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Episode 98

Mother of 2, an Arbonne VP, (living off the grid), decides she won’t spank, but doesn’t know what else to do  

March 11, 2024
In Episode 98, Kyle and Sara, LPCs interview Bethany Jones about her journey raising 2 girls off the grid. Early on in their parenting, she and her husband Jimmy made a decision they weren’t going to spank their kids and they knew they needed some other tools. This is when they sought out parent coaching. Needless to say this was a huge shift for them, but the results speak for themselves. A surprising outcome was that the teenager years have been some of the best they have had. Listen in on this conversation about moving away from fear and into deeper connection as a family.

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Episode 98 Transcript:

Being a mom can be very difficult, especially when you're wanting to make changes in your parenting style, and especially when you're sometimes living in Japan, sometimes living in North Carolina, when you're moving all over the country on different occasions, and then finally when you're going off-grid in Colorado and trying to raise two little human beings to be amazing adults. So join us today as we talk to Bethany Jones, a vice president with Arbonne, as she talks about growing a business, raising kids, traveling all over the place, while also getting rid of fear and shame in their parenting. I think you're really going to benefit from this conversation.

Welcome to The Art of Raising Humans. Hello and welcome to The Art of Raising Humans. I'm Kyle.

And I'm Sara. And today we have a special guest with us. So today we've got Bethany Jones. She's a mom of two amazing daughters, married to a mountain man named Jimmy. They've moved multiple times all over the globe. Last count was 11 times in the span of like 14 years and lived in Japan for a while. She's vice president at Arbonne and sells some fantastic stuff. If you love Arbonne, Bethany can sell it to you. And so we wanted to have her on so she could share with you her journey. Her journey from where she was in a place before, where really was coming like you got to do the punitive approach. You got to use kind of control.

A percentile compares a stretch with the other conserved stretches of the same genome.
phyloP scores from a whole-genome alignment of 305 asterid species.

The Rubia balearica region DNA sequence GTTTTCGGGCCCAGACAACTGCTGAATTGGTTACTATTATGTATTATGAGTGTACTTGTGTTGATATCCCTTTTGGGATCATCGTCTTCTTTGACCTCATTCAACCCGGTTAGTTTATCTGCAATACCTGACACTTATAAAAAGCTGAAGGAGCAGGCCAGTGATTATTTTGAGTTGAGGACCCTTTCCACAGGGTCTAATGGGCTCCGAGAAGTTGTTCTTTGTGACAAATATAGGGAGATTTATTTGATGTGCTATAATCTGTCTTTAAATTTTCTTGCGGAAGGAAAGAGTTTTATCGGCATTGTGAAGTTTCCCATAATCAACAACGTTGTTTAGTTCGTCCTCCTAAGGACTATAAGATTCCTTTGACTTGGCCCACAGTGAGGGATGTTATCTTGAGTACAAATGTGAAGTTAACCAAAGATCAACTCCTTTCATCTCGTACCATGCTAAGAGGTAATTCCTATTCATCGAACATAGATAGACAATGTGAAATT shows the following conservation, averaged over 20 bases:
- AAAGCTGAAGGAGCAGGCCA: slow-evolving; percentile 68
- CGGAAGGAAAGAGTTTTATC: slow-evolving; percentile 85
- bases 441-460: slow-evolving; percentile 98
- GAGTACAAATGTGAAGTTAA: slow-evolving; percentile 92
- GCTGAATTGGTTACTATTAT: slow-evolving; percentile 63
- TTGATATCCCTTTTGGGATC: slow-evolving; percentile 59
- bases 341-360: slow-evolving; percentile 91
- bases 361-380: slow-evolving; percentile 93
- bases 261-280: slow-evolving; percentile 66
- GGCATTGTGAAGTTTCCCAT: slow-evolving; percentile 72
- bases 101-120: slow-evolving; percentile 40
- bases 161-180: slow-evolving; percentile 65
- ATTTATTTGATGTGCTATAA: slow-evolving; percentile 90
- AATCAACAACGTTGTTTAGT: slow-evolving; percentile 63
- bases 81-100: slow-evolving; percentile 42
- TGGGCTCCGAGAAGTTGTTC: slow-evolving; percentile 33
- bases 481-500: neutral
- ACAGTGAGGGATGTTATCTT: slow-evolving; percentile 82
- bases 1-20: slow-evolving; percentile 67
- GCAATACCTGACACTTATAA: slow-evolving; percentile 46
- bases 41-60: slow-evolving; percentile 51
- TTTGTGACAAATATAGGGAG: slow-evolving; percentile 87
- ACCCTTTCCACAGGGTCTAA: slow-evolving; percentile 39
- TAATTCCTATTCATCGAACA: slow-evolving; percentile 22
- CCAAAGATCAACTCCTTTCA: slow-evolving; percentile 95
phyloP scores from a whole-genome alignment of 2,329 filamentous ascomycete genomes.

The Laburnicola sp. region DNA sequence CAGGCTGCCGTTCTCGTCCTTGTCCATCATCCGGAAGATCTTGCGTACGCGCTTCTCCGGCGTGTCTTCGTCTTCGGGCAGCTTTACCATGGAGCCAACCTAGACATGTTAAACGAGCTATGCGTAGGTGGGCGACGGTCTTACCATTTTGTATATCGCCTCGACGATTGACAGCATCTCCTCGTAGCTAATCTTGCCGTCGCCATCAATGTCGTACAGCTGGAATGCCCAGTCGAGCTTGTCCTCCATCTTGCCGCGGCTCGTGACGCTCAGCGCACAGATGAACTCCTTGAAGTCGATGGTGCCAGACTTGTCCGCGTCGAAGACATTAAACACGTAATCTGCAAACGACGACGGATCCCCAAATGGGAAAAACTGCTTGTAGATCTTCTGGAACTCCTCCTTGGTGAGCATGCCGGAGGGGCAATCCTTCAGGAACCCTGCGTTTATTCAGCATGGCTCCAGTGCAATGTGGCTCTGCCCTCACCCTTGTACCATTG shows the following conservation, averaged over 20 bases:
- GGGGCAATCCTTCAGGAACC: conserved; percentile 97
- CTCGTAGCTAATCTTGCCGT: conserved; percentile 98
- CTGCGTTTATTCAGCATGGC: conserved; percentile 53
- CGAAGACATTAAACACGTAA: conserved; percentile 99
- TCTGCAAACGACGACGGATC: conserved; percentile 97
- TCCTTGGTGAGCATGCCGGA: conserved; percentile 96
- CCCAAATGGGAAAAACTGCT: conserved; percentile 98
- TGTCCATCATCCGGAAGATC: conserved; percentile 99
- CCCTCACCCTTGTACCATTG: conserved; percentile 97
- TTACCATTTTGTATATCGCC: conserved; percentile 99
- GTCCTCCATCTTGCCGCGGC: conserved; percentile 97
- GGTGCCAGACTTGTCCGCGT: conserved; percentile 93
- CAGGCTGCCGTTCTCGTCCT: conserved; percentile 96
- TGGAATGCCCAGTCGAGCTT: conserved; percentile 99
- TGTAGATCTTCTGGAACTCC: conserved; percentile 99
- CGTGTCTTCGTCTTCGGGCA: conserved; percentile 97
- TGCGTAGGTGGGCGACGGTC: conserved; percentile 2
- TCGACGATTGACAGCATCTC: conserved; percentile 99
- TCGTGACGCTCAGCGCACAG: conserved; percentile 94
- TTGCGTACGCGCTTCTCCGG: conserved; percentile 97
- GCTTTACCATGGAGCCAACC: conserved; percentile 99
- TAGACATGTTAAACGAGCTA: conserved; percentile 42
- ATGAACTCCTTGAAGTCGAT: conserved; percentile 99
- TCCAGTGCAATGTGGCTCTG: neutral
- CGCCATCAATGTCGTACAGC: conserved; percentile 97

You got to make sure you're kind of guiding these kids with occasional fear and shame is all right. And that kind of thing to where there was a moment where that all shifted. So Sara and I were passionate about having you on, Bethany, to share that story.

So welcome to The Art of Raising Humans. Thanks, you guys. I'm excited. So Bethany, when we first were doing this, our heart in sharing these stories with other parents was we know people hear our story. They hear the journey we've been on. And Sara, I think just before we started recording, was articulating it really well about how we want other parents to hear that this is happening all over the place. And I remember for you in particular that there was a key moment where you reached out and you were seeking out another path. You didn't know what it was, but you thought you didn't want to follow the same old path that the kind of old school style parenting. And so could you share with the audience kind of where that all started?

Oh, yeah, sure. So I remember specifically actually there was two pivotal moments that really drove me and my husband to reach out to you guys and to really pursue this. So it's interesting because we were both raised pretty traditional with, you know, some punitive discipline and things like that. And then when we came together, my husband actually was like, I don't want to spank. And I was like, well, then how are we going to handle these children? And so our girls are actually seven years apart.

So they're a little older now, 12 and 19. But this started a long time ago. And I was like, so what are we supposed to do then? Because I mean, you know, if they if they disobey, you got to do something, whatever. So I do remember specifically when our youngest started kindergarten and she was in a little private school and the teacher, she came home and started telling me about the color chart. And the teacher had instituted this behavior chart with colors and it was a really small class. And I knew that one of the kids in there, he, you know, he was a boy. So he was had a lot of energy.